A few years ago, I started looking at data visualization methods as a way to make sense of large quantities of complex data. This is a technique that has become very popular in big data analytics where it is effectively impossible to see patterns in data in any other way. There are vast numbers of different types of diagram – treemap, network and Sankey are just a few examples – each designed to highlight certain aspects of the data – concentration, connectivity, relative size and other characteristics. Given the right type of diagram, key attributes of mountains of data can become immediately obvious.
I didn’t get beyond an experimental stage in my work, so I was very happy to see that Rene Donkers, CEO at Fractal, had finished the job in delivering a production capability for data visualization around library analytics, which he calls error fingerprint visualization.
Library (Liberty) files can get pretty large, covering OCV timing models and power models among many other characteristics. Which raises an obvious question – how do you check that this stuff is correct? I’m not thinking here about the basics – whether each model has the right name and the right pins, or basic consistency checks between these and the tables. Questions around table data can become more challenging. Monotonicity and the correct sign of the slope are already covered in the Fractal Crossfire product, but whether values fall within reasonable bounds is no longer a binary question – there is no bright line separating reasonable from unreasonable.
Crossfire now provides help in analyzing these cases through visualization. For example, for rule 7201: “Range check for cell_rise/cell_fall delay values”, you start by specifying what you think is an acceptable range for these delays, say 0-10ns. Delay values outside this range will be flagged in the normal type of error listing, but that could amount to a lot of error messages. The trick in this or any other effective visualization is to present aspects of that information in a way that makes it easy to reach conclusions about root causes. In the example above, they present all violations in a network diagram, starting from the cell-name, with connections to associated tables and from there variously through pin names, min and max values and applicable range limits.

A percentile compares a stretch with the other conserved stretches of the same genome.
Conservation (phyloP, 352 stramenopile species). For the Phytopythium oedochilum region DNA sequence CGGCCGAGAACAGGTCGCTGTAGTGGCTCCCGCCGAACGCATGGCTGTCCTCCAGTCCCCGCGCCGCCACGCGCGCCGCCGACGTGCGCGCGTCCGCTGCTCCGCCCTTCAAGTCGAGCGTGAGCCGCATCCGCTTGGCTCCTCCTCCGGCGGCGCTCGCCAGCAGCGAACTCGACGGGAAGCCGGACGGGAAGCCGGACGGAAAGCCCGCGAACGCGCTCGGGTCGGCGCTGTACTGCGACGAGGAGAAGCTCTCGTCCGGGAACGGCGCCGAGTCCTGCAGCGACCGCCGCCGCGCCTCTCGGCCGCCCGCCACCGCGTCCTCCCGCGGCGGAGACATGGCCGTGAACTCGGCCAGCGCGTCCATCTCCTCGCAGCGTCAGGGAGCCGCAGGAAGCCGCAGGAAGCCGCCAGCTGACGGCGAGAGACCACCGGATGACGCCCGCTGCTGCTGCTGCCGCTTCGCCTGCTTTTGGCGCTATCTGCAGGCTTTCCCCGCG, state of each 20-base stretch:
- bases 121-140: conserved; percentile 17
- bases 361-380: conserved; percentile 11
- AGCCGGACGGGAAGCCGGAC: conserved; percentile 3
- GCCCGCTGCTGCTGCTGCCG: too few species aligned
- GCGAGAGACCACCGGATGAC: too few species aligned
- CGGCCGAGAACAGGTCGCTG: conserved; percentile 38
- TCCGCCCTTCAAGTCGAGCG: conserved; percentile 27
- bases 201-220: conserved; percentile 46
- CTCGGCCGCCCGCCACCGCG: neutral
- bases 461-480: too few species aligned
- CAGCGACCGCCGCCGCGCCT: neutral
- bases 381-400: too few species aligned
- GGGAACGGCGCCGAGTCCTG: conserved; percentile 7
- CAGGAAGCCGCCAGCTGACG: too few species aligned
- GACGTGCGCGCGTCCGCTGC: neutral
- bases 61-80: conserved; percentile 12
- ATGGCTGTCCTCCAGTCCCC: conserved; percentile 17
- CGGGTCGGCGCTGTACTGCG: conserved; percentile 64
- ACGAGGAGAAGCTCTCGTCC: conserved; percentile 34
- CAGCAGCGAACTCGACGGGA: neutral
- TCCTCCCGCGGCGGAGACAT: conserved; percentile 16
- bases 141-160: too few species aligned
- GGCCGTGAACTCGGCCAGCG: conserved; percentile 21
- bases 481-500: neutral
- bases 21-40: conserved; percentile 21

You can temporarily extend an allowed range through waivers. In the example above, blue lines show violations which fall within waiver limits, whereas red lines show cases falling outside those limits. Waivers provide a way to experiment with more relaxed bounds before committing to those changes.
What stands out from the diagram above (OK, you need to look closely; try magnifying or look at the white paper link below) is that a lot of errors are associated with the OAMOD pin. You immediately see that you need to drill down into problems with that pin. Maybe this is a design problem, maybe a characterization problem, either way it’s obvious that addressing this area can resolve a lot of the flagged errors.
This goes to the heart of the value of visualization methods. When looking at failures from any kind of pass/fail analysis (or indeed any binary division of data), it is unlikely that the data is randomly distributed, especially when effort has been made to reduce failures. It is probable that many failures can be attributed to a relatively small number of root-causes.
Similarly, the visual can help you decide if maybe the limits you set on values should be adjusted. If values beyond an upper limit increase at a modest pace, perhaps the upper bound should be increased. If they show signs of rising rapidly, perhaps that signals a design or characterization problem, or maybe an unavoidable characteristic of this cell in this usage, indicating that designers need to be warned not to stray into this area.
I’m a believer in visualization aids to analysis of complex data. We can only do so much with pass-fail metrics presented in lists and spreadsheets. Visualization provides a way to tap skills we already have that can be much more powerful than our limited ability to see patterns through text and number inspection. Until we have deep-learning to handle these problems, perhaps we should put our visual cortex to work. You can learn more about Crossfire error fingerprints HERE.